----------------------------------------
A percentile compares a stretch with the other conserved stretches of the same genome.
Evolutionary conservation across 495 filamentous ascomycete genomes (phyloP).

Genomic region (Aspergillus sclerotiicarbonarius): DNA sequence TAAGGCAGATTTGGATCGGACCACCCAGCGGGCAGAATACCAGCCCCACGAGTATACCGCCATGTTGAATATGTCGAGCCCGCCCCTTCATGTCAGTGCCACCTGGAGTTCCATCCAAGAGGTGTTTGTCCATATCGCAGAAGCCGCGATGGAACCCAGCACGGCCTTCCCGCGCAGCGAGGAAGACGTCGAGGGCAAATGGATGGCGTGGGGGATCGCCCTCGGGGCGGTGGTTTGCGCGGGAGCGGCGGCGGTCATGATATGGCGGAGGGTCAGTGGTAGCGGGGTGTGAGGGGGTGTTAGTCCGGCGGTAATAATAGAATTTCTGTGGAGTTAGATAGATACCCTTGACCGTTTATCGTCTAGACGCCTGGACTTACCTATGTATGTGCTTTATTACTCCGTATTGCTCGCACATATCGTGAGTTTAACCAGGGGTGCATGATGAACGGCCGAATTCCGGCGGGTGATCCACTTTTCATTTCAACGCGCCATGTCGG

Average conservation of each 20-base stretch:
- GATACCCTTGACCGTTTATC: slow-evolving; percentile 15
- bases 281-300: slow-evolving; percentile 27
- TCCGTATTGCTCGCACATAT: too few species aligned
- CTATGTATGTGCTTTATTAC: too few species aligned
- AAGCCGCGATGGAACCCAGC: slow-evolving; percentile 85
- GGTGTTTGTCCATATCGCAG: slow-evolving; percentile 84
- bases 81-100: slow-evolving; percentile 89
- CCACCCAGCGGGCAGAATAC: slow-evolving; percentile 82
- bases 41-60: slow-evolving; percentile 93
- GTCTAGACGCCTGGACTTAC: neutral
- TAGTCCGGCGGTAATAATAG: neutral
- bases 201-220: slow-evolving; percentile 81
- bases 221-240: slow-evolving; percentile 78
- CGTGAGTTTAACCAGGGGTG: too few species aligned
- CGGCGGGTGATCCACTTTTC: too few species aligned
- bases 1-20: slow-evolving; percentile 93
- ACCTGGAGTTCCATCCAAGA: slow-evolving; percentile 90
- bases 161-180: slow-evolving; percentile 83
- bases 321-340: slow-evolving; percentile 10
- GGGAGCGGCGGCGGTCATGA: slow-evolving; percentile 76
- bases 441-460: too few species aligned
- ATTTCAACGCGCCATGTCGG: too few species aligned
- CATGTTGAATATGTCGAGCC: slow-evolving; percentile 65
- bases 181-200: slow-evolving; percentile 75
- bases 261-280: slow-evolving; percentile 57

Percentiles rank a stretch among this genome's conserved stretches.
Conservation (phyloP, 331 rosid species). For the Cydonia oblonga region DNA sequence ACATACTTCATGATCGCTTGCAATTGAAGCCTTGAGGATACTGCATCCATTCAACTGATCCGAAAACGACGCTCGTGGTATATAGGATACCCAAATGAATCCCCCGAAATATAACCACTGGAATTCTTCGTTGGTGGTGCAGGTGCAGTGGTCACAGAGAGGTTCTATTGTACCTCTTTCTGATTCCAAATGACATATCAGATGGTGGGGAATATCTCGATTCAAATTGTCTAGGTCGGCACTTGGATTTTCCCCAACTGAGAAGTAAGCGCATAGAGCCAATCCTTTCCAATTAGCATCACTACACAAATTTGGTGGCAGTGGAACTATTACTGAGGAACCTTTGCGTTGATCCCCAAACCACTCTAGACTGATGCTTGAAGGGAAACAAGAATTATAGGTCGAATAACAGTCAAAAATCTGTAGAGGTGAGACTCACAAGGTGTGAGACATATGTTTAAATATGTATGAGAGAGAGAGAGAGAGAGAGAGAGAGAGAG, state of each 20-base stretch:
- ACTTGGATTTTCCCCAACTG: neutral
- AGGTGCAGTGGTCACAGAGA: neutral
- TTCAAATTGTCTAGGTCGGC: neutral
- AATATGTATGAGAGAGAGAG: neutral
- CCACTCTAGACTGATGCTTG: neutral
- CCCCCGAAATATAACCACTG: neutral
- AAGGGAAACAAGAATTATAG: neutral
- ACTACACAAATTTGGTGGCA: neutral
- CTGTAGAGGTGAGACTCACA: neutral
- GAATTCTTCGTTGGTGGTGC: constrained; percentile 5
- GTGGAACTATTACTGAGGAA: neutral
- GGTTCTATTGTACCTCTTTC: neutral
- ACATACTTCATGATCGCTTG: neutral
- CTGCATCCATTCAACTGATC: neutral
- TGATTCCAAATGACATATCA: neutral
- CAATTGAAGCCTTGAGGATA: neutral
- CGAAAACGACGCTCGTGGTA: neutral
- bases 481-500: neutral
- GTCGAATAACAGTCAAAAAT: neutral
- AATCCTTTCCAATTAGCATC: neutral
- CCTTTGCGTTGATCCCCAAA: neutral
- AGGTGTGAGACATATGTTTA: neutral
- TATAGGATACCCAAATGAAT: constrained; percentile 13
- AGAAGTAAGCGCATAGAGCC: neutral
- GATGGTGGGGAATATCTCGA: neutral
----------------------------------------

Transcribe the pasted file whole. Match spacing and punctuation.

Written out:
A percentile compares a stretch with the other conserved stretches of the same genome.
Evolutionary conservation across 495 filamentous ascomycete genomes (phyloP).

Genomic region (Aspergillus sclerotiicarbonarius): DNA sequence TAAGGCAGATTTGGATCGGACCACCCAGCGGGCAGAATACCAGCCCCACGAGTATACCGCCATGTTGAATATGTCGAGCCCGCCCCTTCATGTCAGTGCCACCTGGAGTTCCATCCAAGAGGTGTTTGTCCATATCGCAGAAGCCGCGATGGAACCCAGCACGGCCTTCCCGCGCAGCGAGGAAGACGTCGAGGGCAAATGGATGGCGTGGGGGATCGCCCTCGGGGCGGTGGTTTGCGCGGGAGCGGCGGCGGTCATGATATGGCGGAGGGTCAGTGGTAGCGGGGTGTGAGGGGGTGTTAGTCCGGCGGTAATAATAGAATTTCTGTGGAGTTAGATAGATACCCTTGACCGTTTATCGTCTAGACGCCTGGACTTACCTATGTATGTGCTTTATTACTCCGTATTGCTCGCACATATCGTGAGTTTAACCAGGGGTGCATGATGAACGGCCGAATTCCGGCGGGTGATCCACTTTTCATTTCAACGCGCCATGTCGG

Average conservation of each 20-base stretch:
- GATACCCTTGACCGTTTATC: slow-evolving; percentile 15
- bases 281-300: slow-evolving; percentile 27
- TCCGTATTGCTCGCACATAT: too few species aligned
- CTATGTATGTGCTTTATTAC: too few species aligned
- AAGCCGCGATGGAACCCAGC: slow-evolving; percentile 85
- GGTGTTTGTCCATATCGCAG: slow-evolving; percentile 84
- bases 81-100: slow-evolving; percentile 89
- CCACCCAGCGGGCAGAATAC: slow-evolving; percentile 82
- bases 41-60: slow-evolving; percentile 93
- GTCTAGACGCCTGGACTTAC: neutral
- TAGTCCGGCGGTAATAATAG: neutral
- bases 201-220: slow-evolving; percentile 81
- bases 221-240: slow-evolving; percentile 78
- CGTGAGTTTAACCAGGGGTG: too few species aligned
- CGGCGGGTGATCCACTTTTC: too few species aligned
- bases 1-20: slow-evolving; percentile 93
- ACCTGGAGTTCCATCCAAGA: slow-evolving; percentile 90
- bases 161-180: slow-evolving; percentile 83
- bases 321-340: slow-evolving; percentile 10
- GGGAGCGGCGGCGGTCATGA: slow-evolving; percentile 76
- bases 441-460: too few species aligned
- ATTTCAACGCGCCATGTCGG: too few species aligned
- CATGTTGAATATGTCGAGCC: slow-evolving; percentile 65
- bases 181-200: slow-evolving; percentile 75
- bases 261-280: slow-evolving; percentile 57

Percentiles rank a stretch among this genome's conserved stretches.
Conservation (phyloP, 331 rosid species). For the Cydonia oblonga region DNA sequence ACATACTTCATGATCGCTTGCAATTGAAGCCTTGAGGATACTGCATCCATTCAACTGATCCGAAAACGACGCTCGTGGTATATAGGATACCCAAATGAATCCCCCGAAATATAACCACTGGAATTCTTCGTTGGTGGTGCAGGTGCAGTGGTCACAGAGAGGTTCTATTGTACCTCTTTCTGATTCCAAATGACATATCAGATGGTGGGGAATATCTCGATTCAAATTGTCTAGGTCGGCACTTGGATTTTCCCCAACTGAGAAGTAAGCGCATAGAGCCAATCCTTTCCAATTAGCATCACTACACAAATTTGGTGGCAGTGGAACTATTACTGAGGAACCTTTGCGTTGATCCCCAAACCACTCTAGACTGATGCTTGAAGGGAAACAAGAATTATAGGTCGAATAACAGTCAAAAATCTGTAGAGGTGAGACTCACAAGGTGTGAGACATATGTTTAAATATGTATGAGAGAGAGAGAGAGAGAGAGAGAGAGAGAG, state of each 20-base stretch:
- ACTTGGATTTTCCCCAACTG: neutral
- AGGTGCAGTGGTCACAGAGA: neutral
- TTCAAATTGTCTAGGTCGGC: neutral
- AATATGTATGAGAGAGAGAG: neutral
- CCACTCTAGACTGATGCTTG: neutral
- CCCCCGAAATATAACCACTG: neutral
- AAGGGAAACAAGAATTATAG: neutral
- ACTACACAAATTTGGTGGCA: neutral
- CTGTAGAGGTGAGACTCACA: neutral
- GAATTCTTCGTTGGTGGTGC: constrained; percentile 5
- GTGGAACTATTACTGAGGAA: neutral
- GGTTCTATTGTACCTCTTTC: neutral
- ACATACTTCATGATCGCTTG: neutral
- CTGCATCCATTCAACTGATC: neutral
- TGATTCCAAATGACATATCA: neutral
- CAATTGAAGCCTTGAGGATA: neutral
- CGAAAACGACGCTCGTGGTA: neutral
- bases 481-500: neutral
- GTCGAATAACAGTCAAAAAT: neutral
- AATCCTTTCCAATTAGCATC: neutral
- CCTTTGCGTTGATCCCCAAA: neutral
- AGGTGTGAGACATATGTTTA: neutral
- TATAGGATACCCAAATGAAT: constrained; percentile 13
- AGAAGTAAGCGCATAGAGCC: neutral
- GATGGTGGGGAATATCTCGA: neutral